North America relies on an aging electrical grid, some of which originated in the 1880s. This old and complex patchwork system of power generating plants, power lines, and substations operate cohesively to power homes and businesses.
Age is an important indicator of remaining life and structural strength. As equipment gets older, it breaks down causing an increasing number of power outages. A recent project investigated 2,300 “problem” transformers out of the total US installation base of 115,000 large power transformers. Of these 2,300, a total of 750 failed – for a failure rate of 32%! The industry cost of power interruptions caused by transformer failure can be considerable.
Transformers are the most important (and costly) equipment in an electrical power network. These aging pieces of the system put a difficult choice in front of the world’s electric utility companies: replace the critical transformers with new units or try to extend the working life of the existing fleet of older units.
We will be exhibiting a suite of products for the Transmission and Distribution industry at booth 3800 during the 2014 IEEE PES T&D Conference and Exposition in Chicago, IL from April 15-17th.
This is the 50th anniversary of the conference and will showcase the technologies, products, companies, and minds that will lead the industry through the next 50 years and beyond.
We understand that the power industry is facing challenges with aging equipment and needs technologies like online dissolved gas monitoring. Other technologies, such as fiber optics, pyrometry, and thermal (infrared) imaging help utilities monitor critical elements.
Transmission and distribution substations and assets are under heavy stress and are increasing in age without quick relief in sight. Utilities need to extend the life of their assets, and do so intelligently with automation to also compensate for the workforce that is aging and retiring. In order to accomplish this, more and more utilities are installing sensor technology on critical assets.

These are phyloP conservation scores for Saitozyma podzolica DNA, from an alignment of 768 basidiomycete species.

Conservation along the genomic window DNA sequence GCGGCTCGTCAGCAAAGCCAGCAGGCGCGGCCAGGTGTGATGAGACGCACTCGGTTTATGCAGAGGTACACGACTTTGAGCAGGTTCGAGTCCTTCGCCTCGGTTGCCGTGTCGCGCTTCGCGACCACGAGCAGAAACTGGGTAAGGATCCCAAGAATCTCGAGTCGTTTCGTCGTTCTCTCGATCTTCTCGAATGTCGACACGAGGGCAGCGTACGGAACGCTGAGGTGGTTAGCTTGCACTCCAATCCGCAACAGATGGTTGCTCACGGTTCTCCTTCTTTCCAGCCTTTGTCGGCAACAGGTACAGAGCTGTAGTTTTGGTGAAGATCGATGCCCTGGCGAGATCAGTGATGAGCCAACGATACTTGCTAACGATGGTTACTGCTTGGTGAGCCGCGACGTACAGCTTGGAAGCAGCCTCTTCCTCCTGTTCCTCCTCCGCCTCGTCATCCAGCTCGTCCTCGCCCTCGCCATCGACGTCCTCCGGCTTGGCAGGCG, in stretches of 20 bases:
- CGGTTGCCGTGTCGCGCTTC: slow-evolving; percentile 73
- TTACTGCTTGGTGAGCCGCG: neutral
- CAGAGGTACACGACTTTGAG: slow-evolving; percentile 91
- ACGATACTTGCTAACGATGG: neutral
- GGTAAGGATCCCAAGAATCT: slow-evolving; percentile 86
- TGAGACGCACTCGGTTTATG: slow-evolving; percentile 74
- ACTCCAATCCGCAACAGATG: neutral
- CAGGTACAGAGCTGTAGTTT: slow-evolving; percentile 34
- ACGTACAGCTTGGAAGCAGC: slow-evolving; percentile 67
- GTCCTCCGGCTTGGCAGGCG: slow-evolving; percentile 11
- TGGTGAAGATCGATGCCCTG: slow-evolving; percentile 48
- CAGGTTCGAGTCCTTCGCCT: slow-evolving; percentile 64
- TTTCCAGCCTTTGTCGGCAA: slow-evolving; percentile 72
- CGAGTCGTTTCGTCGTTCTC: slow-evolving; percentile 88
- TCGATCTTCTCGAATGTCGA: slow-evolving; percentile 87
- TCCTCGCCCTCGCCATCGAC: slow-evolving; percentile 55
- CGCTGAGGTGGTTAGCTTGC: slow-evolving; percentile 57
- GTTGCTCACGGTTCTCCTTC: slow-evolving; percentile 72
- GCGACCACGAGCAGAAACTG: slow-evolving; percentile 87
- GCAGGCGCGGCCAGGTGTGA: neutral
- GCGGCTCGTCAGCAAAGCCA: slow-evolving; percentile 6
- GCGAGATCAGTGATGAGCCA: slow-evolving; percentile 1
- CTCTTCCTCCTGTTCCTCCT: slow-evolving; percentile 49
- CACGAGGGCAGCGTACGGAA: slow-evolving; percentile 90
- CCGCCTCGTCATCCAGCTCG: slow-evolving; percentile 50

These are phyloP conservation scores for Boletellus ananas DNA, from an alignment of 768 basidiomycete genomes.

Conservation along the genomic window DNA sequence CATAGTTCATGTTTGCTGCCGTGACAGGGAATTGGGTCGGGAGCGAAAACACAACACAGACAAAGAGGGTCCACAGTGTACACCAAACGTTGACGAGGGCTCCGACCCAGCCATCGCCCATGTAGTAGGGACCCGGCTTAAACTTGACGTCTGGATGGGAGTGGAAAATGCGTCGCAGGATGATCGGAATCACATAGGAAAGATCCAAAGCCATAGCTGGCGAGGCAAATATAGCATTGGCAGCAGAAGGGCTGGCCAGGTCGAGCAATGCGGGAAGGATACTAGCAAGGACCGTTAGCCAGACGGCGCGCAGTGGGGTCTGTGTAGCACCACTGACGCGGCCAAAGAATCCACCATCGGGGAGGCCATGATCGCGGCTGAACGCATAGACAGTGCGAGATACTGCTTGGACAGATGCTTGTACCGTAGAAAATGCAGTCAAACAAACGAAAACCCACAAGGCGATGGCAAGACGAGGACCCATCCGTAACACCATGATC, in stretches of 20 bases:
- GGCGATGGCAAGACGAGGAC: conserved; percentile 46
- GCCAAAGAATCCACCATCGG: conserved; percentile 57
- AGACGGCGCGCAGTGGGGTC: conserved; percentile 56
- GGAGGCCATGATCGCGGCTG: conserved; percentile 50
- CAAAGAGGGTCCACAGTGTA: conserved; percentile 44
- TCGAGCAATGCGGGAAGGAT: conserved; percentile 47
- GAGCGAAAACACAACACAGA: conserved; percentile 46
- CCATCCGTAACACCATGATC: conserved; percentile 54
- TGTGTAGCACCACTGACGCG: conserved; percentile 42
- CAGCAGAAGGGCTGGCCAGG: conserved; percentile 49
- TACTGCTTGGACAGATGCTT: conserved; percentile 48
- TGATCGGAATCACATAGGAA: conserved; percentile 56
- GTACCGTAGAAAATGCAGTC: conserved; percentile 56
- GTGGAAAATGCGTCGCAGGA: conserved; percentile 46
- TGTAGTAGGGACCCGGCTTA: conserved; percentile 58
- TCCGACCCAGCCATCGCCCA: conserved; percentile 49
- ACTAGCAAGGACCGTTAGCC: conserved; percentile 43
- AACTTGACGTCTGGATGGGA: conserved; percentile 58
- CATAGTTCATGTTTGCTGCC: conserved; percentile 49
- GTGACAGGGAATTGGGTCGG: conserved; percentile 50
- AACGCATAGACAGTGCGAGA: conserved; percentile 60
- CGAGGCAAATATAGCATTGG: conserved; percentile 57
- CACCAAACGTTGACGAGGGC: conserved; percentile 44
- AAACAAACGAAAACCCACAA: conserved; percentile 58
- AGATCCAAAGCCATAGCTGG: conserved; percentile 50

The value of continuous online sensor monitoring on transmission and distribution systems has been well documented. Benefits of this monitoring include such things as asset optimization, enabling condition based maintenance, detecting component failure before it actually occurs and enabling safe dynamic loading.
On February 27, 2014, an IEEE Power & Energy Society webinar will be held with Jeff Golarz, Director, T&D Solutions and Gas Products. In this webinar, Jeff will cover how the increased use of Sensors and Data collected influences the development of Smart Sensor technology with increased intelligence at the “edge” of monitored systems.
Click the button below to register for this FREE Webinar.
Earlier this month, I kicked off the “On the Grid” tour, traveling to Calgary to deliver presentations at two back-to-back conferences: Cigre Canada and TechCon Canada. I also gave two webinars last week and will take the message to San Francisco at the DataWeek conference on October 2nd and to Europe on November 11 at the O’Reilly Strata Conference in London.
Asking the non-rhetorical and very important question: How can the grid be smart if the infrastructure is stupid?, the topic of my talks was Big Data for Big Substations and the big challenges this brings for utility companies worldwide. Continue reading